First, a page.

Women in Kenya face significant barriers to accessing family planning (FP) services, including the most popular method in the country—injectable contraceptives. Learning from the successful experiences of other countries in Africa and around the world, Jhpiego and Kenya’s Ministry of Public Health and Sanitation, in collaboration with FHI, led a one-year demonstration program (2009–2010) in rural Kenya. This initiative aimed to show that trained volunteer community health workers could safely offer injectable contraceptives at the community level. The demonstration program was a great success—not only did use of depot medroxyprogesterone acetate (DMPA) dramatically increase, so did use of other FP methods, along with antenatal care coverage and facility-based deliveries. Bolstered by these results, and with support from the Bill & Melinda Gates Foundation-funded Advance Family Planning (AFP) project, Jhpiego led an intensive advocacy effort to amend the national FP service delivery guidelines. Jhpiego built on its excellent relationships with key individuals in the Kenyan health system and utilized innovative approaches, using a technique in which stakeholders worked together to develop a targeted plan of action, in its advocacy efforts.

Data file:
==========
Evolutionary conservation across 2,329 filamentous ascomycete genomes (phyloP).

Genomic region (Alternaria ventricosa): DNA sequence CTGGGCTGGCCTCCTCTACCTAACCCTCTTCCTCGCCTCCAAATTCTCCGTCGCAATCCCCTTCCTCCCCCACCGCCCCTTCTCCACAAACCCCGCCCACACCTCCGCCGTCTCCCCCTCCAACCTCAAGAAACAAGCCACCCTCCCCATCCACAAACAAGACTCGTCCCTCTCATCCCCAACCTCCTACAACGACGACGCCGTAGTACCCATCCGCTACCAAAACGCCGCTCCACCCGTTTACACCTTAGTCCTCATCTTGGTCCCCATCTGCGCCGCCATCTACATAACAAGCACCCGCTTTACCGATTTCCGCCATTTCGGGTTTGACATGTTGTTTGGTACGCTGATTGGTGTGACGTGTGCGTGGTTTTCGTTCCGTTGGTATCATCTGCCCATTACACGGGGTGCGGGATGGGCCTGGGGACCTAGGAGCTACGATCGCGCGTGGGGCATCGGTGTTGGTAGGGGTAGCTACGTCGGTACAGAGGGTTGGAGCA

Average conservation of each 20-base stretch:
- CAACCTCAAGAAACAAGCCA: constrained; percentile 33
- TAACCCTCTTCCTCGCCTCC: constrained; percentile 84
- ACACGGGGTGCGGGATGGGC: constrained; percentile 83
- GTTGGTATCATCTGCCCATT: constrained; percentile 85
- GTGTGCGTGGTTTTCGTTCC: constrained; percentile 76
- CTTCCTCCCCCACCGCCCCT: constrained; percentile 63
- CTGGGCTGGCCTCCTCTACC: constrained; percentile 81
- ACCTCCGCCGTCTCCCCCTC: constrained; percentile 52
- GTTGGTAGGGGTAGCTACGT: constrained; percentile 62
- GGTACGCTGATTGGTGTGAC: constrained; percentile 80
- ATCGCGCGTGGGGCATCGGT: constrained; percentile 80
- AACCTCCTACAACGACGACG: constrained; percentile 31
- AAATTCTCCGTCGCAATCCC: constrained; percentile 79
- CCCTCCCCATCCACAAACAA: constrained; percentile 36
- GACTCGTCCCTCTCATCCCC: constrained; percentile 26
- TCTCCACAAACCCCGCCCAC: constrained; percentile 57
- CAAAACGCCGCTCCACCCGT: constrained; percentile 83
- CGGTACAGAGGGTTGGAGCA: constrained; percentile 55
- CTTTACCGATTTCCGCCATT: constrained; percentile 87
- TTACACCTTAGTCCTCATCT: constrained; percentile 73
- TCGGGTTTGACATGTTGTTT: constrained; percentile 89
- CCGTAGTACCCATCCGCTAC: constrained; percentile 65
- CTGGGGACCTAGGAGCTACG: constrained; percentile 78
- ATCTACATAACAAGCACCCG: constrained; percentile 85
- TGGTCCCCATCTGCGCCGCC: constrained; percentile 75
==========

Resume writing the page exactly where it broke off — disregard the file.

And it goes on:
As a direct result of this advocacy, the Ministers of Medical Services and Public Health and Sanitation signed a circular amending the guidelines in November 2012 to allow trained community health workers to offer injectable contraceptives at the community level. Through its ongoing programming in Kenya, Jhpiego is working with the Ministry of Health to implement this new policy. According to Rose Maina, Jhpiego’s lead staffer on the AFP project, the new national guidelines will ensure that all women can now benefit from such services, saying, “This truly is a great day for our women.”
Changing this nationalpolicy sets the stage for significant expansion of FP uptake in Kenya, and could have far-reaching impact in strengthening community access to all health care services through improved community-clinic linkages. This policy change will have tremendous long-term impact on the health and prosperity of Kenyans for years to come and can serve as a model for other countries.